Nico, 1988 – Review [Tribeca 2018]

Nico, 1988 is playing at the 2018 Tribeca Film Festival. Find screening information HERE. In theaters July 4th.

Full disclosure: I had never heard of Nico, 1988’s subject until the moment the film began. Perhaps that is why the movie dragged on for me. The older audience at the screening seemed to really enjoy it. Prior knowledge of the story was needed for the full experience.

The movie is a biopic about Christa Paffgen – better known as Nico, the Andy Warhol darling and one-time chanteuse of the Velvet Underground. Yet this story does not focus on her days at the top. At the outset of Nico, 1988, Nico is approaching 50, tumbling down the slopes of drug addiction, and desperate to regain custody of her child. Her manager, Richard (John Gordon Sinclair), sensing her need for purpose, sets her on a tour across Europe; back on the road, she’s equal parts tenacious, manic, and erratic.

Against the urge to completely critique this movie, I will note that director Susanna Nicchiarelli did a good job at capturing the anguished and scattered psychology of someone’s final years. The cinematography is a high point; visually this film is never boring. There’s a good blend of dark subject matter and humor as well. Lead actress Trine Dyrholm does a phenomenal job in most of the scenes, particularly the ones that involve Nico’s son Ari. I can’t comment how she embodies the role of the German singer because I have no reference point.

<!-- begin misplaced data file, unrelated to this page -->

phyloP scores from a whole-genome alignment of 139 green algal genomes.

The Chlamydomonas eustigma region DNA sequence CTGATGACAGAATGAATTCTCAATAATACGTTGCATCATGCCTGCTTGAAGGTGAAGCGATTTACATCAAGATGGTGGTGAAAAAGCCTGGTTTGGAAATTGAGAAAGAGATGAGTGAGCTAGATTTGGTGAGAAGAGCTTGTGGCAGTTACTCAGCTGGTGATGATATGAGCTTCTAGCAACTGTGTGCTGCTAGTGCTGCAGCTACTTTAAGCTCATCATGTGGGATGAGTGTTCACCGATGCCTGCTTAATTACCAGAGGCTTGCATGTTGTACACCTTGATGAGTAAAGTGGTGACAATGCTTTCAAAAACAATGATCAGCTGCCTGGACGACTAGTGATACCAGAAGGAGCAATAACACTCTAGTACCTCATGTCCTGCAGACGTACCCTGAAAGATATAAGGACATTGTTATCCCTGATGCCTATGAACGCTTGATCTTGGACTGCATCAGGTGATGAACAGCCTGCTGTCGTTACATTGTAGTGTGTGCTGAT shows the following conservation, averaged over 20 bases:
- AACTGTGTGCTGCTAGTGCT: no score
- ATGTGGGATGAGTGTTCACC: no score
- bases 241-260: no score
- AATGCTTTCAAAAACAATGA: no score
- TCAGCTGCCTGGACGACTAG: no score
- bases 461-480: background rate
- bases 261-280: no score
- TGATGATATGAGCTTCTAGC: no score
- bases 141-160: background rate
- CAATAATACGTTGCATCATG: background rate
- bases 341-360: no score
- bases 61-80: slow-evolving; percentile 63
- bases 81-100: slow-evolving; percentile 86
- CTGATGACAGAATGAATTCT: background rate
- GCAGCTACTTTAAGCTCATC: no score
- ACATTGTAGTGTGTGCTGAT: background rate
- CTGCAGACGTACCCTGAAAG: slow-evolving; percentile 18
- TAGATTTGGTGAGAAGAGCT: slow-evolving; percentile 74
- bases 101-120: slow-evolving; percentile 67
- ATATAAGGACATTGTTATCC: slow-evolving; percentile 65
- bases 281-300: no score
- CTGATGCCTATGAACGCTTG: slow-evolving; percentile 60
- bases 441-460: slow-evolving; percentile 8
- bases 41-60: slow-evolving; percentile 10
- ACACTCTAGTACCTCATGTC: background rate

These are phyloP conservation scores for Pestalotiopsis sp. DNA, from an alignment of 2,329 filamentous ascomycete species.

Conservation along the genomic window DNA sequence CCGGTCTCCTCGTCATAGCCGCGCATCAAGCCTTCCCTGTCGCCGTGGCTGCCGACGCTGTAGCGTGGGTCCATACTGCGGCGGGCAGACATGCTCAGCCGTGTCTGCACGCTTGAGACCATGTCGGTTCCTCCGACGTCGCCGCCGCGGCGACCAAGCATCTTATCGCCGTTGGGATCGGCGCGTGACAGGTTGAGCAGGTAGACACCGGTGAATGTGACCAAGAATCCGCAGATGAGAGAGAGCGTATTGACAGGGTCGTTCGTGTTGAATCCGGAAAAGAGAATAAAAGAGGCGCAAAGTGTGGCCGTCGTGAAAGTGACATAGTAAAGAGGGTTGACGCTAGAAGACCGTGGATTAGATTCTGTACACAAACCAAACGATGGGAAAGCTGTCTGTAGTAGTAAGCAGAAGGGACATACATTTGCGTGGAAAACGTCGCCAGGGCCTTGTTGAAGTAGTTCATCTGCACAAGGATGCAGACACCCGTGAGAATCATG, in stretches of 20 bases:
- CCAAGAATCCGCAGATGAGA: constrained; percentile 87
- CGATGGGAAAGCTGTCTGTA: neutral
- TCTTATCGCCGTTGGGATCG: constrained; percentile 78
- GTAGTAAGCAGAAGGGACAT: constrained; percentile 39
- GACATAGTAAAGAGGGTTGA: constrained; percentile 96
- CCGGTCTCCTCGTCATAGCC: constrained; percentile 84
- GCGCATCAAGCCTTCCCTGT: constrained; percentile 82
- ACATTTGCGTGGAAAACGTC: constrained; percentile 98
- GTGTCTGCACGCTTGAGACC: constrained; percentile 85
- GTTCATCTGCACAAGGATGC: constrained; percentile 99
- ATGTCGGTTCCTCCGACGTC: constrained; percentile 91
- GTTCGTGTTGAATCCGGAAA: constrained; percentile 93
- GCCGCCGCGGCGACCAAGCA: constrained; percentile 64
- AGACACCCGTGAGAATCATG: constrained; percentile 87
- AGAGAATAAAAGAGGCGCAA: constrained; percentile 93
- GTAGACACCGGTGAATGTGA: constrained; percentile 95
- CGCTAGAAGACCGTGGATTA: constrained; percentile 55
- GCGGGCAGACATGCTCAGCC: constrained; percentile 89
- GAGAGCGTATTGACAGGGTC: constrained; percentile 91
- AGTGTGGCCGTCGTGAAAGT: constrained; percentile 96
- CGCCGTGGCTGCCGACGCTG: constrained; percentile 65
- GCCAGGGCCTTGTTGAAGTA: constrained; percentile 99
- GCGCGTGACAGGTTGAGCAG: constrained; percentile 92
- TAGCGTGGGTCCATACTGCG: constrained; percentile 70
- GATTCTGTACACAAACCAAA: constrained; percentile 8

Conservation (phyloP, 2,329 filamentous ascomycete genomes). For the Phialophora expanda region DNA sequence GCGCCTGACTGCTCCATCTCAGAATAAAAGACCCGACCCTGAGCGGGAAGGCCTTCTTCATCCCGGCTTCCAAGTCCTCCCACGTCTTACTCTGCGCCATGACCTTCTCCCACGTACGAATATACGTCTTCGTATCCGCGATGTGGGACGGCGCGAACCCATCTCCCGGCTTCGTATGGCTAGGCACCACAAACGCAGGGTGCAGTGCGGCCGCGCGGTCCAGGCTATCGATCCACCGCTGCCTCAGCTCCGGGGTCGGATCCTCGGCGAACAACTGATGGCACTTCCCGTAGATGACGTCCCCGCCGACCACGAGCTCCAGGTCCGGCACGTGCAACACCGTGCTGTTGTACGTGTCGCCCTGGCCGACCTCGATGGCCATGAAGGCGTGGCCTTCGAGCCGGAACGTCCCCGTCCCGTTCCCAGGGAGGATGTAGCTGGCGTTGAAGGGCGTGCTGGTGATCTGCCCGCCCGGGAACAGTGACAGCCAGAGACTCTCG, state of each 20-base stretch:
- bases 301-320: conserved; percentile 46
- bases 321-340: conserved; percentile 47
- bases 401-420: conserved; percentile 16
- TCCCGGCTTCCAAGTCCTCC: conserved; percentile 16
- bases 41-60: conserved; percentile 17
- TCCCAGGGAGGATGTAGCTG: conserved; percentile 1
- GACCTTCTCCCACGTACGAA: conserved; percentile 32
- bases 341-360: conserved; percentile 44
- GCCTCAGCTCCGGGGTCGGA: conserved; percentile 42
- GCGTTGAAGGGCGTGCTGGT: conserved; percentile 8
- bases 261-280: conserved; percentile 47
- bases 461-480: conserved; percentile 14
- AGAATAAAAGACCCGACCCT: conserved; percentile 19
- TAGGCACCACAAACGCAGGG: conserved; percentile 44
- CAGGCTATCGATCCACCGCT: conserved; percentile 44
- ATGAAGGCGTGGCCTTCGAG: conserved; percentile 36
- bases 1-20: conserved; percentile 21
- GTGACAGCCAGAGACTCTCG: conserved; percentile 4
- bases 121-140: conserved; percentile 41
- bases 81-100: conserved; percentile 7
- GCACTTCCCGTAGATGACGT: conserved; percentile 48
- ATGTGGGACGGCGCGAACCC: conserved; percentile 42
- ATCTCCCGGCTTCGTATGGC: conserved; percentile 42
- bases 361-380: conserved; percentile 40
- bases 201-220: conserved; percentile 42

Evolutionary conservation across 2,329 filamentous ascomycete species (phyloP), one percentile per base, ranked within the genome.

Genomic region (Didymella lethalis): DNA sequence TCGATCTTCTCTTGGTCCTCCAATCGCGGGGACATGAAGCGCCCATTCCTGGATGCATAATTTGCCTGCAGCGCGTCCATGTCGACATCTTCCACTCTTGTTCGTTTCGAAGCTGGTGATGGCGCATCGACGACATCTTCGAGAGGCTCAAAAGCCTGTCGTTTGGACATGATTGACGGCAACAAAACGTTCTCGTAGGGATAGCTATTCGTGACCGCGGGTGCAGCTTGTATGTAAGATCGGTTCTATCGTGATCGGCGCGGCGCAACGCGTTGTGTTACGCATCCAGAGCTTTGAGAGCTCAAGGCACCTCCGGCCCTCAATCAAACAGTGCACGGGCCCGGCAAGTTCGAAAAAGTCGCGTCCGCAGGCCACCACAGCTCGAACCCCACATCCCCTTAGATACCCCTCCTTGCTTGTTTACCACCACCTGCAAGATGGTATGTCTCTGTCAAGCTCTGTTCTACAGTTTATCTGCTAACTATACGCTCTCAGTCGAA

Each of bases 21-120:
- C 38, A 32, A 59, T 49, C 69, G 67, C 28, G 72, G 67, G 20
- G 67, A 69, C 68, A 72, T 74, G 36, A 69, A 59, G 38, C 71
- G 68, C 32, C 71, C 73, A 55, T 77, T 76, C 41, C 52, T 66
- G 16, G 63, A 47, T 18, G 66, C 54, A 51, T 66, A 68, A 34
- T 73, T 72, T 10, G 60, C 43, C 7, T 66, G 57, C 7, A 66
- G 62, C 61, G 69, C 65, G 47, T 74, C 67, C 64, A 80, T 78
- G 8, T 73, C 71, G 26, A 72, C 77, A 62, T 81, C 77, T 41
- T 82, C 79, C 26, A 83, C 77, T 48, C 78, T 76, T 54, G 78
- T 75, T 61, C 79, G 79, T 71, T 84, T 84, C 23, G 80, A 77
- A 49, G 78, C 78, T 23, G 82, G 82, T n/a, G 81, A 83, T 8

When all is said and done, the crucial piece missing from Nico, 1988 is enjoyment. The responsibility of the audience having clarity lies on the filmmaker, not the moviegoer. Just as I can watch a Steve Jobs biopic without knowing anything about the man, I should be able to understand what’s going on in this movie. Once everything falls into place, it’s far too late.

If you are a fan of Nico, or a child of the 60s, I recommend checking out this flick. Everyone else should stay away.

I give Nico, 1988 a C.

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